Built in the 1850s the Bertram Building has housed contemporary Indian restaurant Clay Pit for 20 years.
“[The building] has been a part of such a great history of American culture, especially the transitioning from the old world to the new world,” owner Balinder Singh said.
Fusing old and new is core to the restaurant’s ethos.
“We wanted to take Indian food out of that strip-mall, mom and pop kind of concept ... present our food to mainstream Americans,” Singh said.
To counteract misconceptions some people have about Indian food, Singh said the restaurant focuses on modernizing traditional dishes, such as a vegetarian take on curry; prioritizing savory flavors over spice; and offering unique beverage pairings, from an extensive wine list to house-infused vodkas.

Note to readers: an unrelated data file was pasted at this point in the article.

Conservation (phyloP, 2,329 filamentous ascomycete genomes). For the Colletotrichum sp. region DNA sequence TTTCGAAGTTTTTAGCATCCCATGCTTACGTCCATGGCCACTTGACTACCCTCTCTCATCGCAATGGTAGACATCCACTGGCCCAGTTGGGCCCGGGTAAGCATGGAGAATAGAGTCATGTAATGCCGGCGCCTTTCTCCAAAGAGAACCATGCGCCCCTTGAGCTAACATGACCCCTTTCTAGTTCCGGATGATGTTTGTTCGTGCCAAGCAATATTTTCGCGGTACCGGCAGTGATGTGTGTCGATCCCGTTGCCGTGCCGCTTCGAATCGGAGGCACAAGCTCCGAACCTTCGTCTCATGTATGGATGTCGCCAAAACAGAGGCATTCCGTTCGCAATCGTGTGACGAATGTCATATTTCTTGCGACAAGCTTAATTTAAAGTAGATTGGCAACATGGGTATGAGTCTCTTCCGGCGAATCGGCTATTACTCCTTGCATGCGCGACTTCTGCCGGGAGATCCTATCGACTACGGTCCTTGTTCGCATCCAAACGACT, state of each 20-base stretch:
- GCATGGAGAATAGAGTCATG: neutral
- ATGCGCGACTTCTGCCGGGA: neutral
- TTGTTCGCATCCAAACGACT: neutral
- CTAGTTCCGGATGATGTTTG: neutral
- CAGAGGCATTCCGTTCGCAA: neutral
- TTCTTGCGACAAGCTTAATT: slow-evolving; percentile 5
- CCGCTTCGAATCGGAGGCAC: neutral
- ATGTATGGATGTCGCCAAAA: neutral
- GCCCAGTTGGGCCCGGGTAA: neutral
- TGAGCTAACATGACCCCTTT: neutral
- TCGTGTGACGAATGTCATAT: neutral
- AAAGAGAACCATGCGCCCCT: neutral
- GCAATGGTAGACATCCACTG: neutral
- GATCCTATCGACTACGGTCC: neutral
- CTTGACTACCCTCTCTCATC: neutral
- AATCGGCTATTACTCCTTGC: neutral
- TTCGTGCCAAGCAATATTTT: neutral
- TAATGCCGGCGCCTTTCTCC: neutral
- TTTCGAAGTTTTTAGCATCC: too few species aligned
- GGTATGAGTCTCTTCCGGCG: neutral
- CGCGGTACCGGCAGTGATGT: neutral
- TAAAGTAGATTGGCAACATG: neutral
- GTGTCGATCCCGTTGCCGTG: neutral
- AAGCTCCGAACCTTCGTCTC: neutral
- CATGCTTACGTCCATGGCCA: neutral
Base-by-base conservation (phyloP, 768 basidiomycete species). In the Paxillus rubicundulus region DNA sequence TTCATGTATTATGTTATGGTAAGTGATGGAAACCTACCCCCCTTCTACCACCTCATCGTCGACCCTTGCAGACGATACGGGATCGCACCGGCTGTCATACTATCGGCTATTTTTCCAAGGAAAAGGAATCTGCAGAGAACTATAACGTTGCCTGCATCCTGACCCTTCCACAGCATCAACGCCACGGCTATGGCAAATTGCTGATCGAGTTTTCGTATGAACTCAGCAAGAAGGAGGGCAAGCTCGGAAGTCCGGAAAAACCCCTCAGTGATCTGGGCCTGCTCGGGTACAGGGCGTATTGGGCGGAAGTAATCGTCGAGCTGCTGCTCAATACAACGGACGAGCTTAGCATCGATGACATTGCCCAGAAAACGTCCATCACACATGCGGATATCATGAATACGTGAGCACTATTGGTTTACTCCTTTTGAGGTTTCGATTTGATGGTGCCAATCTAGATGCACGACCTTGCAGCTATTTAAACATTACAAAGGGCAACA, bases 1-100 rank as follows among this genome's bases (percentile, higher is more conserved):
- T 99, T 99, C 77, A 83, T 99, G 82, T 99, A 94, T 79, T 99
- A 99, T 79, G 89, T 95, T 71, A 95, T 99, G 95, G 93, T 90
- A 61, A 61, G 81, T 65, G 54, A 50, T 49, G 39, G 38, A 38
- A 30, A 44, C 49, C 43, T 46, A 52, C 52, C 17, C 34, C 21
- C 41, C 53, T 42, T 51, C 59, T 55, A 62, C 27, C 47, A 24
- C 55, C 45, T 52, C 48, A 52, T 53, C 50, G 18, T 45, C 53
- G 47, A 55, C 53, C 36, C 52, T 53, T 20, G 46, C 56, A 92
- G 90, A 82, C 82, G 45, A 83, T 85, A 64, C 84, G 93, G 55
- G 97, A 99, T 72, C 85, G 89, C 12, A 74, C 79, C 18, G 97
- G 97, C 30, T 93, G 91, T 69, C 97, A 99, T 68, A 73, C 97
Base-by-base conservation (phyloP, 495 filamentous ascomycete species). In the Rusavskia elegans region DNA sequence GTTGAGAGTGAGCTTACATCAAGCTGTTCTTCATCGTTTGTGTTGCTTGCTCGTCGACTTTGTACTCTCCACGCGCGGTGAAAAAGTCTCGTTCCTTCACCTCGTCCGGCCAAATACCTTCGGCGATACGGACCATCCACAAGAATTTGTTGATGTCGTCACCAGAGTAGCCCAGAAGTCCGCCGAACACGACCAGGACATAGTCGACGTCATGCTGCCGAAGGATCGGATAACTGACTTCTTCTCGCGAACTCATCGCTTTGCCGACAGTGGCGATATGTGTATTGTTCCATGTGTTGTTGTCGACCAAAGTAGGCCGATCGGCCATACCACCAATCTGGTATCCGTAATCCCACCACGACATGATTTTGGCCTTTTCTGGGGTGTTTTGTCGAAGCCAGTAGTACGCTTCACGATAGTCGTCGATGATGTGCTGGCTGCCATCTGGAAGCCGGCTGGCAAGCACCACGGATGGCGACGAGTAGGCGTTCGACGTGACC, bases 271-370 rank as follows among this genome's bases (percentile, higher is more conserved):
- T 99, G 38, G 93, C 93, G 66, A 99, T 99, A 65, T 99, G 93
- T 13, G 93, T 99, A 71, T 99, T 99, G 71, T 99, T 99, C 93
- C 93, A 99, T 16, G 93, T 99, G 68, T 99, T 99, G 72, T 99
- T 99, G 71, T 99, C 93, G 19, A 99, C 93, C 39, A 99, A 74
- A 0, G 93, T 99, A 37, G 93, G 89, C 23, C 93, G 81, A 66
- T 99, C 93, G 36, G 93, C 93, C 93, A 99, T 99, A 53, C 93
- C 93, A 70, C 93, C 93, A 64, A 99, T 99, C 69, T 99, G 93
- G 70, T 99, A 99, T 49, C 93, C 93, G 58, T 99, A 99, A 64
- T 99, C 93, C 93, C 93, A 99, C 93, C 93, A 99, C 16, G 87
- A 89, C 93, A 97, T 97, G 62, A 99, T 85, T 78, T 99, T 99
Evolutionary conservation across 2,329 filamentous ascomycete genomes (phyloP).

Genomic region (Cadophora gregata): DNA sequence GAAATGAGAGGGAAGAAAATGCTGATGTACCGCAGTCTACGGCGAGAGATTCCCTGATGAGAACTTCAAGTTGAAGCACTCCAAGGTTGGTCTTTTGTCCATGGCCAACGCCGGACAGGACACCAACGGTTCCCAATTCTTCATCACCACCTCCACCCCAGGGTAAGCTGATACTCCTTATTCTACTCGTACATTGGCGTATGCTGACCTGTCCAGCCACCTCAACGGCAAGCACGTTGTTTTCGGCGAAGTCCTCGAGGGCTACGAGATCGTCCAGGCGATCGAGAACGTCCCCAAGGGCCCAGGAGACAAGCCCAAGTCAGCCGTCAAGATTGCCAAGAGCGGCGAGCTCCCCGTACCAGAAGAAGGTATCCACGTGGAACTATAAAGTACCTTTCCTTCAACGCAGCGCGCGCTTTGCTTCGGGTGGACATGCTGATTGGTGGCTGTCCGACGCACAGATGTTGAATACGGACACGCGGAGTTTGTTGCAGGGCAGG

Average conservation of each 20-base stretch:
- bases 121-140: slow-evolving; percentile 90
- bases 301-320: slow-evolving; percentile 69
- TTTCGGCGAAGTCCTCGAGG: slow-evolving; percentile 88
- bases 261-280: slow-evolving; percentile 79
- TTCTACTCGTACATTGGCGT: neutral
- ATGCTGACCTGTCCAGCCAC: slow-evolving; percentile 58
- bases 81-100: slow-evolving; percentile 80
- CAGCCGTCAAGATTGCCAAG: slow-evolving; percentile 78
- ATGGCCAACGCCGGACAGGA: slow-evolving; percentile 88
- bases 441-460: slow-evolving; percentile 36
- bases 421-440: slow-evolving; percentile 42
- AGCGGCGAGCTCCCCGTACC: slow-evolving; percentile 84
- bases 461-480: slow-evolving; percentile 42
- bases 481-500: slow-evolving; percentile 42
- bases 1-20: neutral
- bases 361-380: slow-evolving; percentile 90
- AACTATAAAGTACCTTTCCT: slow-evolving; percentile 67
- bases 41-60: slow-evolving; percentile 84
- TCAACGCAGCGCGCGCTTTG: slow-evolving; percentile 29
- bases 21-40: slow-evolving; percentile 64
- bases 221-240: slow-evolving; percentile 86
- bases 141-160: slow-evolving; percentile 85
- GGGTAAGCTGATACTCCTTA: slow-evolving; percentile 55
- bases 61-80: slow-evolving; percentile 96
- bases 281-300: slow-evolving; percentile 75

“For us it’s pretty critical that people are exploring,” Singh said, not “hung up on chicken tikka masala.”
Singh studied hotel management in Switzerland before moving to the U.S. to work as a chef. He joined Clay Pit in 1999, shortly after it opened.
Since then the number of Indian restaurants in Central Austin has grown from a handful to dozens.
“They’re opting to dine with us. It is our moral obligation to pamper them and to make them feel good,” he said of Clay Pit’s customers.
As the restaurant has expanded the palate of some of its customers, so, too, has the local community affected the restaurant’s growth.
A switch to compostable straws has been well-received, Singh said, and he is always working to improve packaging options and wait times for customers who may only know Clay Pit from food-delivery services, which have grown to be a larger part of the restaurant’s business in recent years.
“There’s no better line of work I would choose than this one, where your community is there to help you out,” he said. “I love it.”